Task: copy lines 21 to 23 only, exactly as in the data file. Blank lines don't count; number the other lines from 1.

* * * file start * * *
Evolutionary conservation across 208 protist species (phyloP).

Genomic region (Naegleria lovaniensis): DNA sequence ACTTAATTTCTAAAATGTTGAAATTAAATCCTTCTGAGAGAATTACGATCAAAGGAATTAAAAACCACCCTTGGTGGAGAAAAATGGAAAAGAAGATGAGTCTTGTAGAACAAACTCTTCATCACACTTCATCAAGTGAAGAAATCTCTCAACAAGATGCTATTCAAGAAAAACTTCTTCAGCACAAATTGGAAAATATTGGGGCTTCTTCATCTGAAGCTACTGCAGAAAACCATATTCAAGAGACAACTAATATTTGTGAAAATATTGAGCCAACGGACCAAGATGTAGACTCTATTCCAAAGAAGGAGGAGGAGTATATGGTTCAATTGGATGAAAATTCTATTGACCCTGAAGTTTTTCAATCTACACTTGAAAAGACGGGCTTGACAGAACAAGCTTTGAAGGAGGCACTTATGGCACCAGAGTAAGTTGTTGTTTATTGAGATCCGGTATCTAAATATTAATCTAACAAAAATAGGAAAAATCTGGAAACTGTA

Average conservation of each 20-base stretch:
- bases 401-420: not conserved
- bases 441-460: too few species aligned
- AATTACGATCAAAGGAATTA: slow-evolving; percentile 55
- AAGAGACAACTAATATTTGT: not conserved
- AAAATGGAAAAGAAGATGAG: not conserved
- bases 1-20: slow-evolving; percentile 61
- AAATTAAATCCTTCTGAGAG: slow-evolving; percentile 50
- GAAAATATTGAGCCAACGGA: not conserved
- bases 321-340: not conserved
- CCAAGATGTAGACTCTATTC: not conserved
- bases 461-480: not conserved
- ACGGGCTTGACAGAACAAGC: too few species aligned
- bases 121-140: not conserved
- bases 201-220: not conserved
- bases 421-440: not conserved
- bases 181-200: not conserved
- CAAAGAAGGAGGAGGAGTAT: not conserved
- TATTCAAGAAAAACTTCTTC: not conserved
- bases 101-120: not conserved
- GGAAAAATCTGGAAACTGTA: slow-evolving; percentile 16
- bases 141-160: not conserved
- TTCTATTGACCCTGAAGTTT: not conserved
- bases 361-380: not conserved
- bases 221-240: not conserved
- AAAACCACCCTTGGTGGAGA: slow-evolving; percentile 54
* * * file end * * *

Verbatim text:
- TATTCAAGAAAAACTTCTTC: not conserved
- bases 101-120: not conserved
- GGAAAAATCTGGAAACTGTA: slow-evolving; percentile 16